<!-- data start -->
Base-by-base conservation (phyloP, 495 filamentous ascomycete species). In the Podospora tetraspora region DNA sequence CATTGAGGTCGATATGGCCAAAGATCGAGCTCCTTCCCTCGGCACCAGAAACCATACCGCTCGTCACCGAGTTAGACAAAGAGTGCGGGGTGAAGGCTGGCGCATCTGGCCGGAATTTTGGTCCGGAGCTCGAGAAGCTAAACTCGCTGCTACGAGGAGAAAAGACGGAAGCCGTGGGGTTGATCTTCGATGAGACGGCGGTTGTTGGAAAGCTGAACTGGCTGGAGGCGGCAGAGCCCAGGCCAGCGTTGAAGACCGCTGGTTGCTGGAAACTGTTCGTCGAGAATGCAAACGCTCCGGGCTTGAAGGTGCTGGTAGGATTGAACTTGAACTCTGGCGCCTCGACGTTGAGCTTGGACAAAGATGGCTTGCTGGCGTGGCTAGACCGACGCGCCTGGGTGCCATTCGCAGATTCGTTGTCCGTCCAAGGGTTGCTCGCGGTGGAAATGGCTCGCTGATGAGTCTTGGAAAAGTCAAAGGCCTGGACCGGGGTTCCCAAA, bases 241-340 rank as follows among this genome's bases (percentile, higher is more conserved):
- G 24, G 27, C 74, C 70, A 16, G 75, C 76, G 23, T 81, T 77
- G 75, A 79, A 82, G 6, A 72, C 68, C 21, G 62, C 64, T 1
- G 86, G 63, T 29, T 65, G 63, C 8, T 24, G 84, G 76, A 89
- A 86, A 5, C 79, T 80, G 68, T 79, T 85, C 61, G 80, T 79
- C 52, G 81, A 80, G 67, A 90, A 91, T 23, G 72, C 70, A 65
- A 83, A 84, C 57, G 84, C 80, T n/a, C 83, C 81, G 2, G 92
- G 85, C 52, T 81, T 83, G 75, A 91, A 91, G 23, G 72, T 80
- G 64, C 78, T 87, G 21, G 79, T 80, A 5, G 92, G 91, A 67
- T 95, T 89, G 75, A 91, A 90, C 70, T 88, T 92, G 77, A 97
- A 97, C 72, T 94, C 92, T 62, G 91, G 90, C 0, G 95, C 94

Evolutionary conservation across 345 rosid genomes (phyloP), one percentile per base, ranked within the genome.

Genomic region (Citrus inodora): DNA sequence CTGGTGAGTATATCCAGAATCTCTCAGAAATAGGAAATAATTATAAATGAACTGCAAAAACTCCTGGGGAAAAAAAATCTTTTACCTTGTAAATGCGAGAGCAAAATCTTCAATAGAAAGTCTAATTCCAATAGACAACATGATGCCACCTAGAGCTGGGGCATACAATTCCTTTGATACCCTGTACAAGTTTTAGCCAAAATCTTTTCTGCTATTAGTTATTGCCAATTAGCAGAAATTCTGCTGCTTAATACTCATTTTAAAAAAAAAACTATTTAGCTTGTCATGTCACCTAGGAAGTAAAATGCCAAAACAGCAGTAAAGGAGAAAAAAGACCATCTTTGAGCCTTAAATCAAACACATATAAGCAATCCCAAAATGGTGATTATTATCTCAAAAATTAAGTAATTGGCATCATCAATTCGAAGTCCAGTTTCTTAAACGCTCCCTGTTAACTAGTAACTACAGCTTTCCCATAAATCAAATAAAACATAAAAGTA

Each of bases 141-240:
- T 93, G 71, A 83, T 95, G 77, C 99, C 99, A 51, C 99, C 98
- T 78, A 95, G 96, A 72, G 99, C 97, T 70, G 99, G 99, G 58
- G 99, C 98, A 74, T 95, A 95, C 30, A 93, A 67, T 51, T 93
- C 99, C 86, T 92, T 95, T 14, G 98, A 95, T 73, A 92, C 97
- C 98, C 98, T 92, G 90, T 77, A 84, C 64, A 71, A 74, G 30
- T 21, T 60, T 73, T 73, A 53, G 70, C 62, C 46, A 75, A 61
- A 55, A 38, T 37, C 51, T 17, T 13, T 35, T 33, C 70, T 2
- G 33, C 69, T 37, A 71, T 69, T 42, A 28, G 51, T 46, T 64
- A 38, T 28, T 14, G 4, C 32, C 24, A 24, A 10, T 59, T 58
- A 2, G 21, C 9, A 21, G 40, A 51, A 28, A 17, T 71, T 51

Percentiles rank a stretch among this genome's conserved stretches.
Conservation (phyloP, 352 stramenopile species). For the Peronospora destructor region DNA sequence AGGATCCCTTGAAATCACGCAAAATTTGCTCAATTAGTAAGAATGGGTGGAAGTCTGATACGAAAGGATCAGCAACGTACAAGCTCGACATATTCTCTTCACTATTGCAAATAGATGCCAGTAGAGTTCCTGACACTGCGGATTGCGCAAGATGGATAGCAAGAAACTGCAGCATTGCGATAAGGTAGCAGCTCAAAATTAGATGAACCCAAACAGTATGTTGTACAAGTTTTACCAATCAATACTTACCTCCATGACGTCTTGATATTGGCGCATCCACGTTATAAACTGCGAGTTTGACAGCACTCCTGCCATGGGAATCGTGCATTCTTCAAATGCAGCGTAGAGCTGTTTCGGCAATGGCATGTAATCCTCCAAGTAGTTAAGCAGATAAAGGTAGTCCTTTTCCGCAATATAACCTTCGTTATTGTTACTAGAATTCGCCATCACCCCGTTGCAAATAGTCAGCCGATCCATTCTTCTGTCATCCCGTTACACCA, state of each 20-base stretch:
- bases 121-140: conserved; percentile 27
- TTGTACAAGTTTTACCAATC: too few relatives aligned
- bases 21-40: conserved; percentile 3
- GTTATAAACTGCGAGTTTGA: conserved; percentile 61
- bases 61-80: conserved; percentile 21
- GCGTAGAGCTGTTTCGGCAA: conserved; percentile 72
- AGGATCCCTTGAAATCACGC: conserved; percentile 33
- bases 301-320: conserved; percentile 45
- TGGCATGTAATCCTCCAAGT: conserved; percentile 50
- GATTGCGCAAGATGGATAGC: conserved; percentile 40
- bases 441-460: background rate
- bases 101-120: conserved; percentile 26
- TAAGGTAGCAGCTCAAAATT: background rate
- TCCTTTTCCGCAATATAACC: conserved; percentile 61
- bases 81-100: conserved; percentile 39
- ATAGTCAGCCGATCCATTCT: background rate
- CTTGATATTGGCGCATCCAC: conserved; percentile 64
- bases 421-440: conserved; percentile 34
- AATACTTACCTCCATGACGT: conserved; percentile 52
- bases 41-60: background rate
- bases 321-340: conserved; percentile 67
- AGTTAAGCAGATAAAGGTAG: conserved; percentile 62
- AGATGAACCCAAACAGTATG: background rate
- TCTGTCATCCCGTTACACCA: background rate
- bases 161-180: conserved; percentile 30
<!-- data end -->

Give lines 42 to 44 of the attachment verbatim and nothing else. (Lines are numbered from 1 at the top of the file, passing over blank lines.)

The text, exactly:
- ATAGTCAGCCGATCCATTCT: background rate
- CTTGATATTGGCGCATCCAC: conserved; percentile 64
- bases 421-440: conserved; percentile 34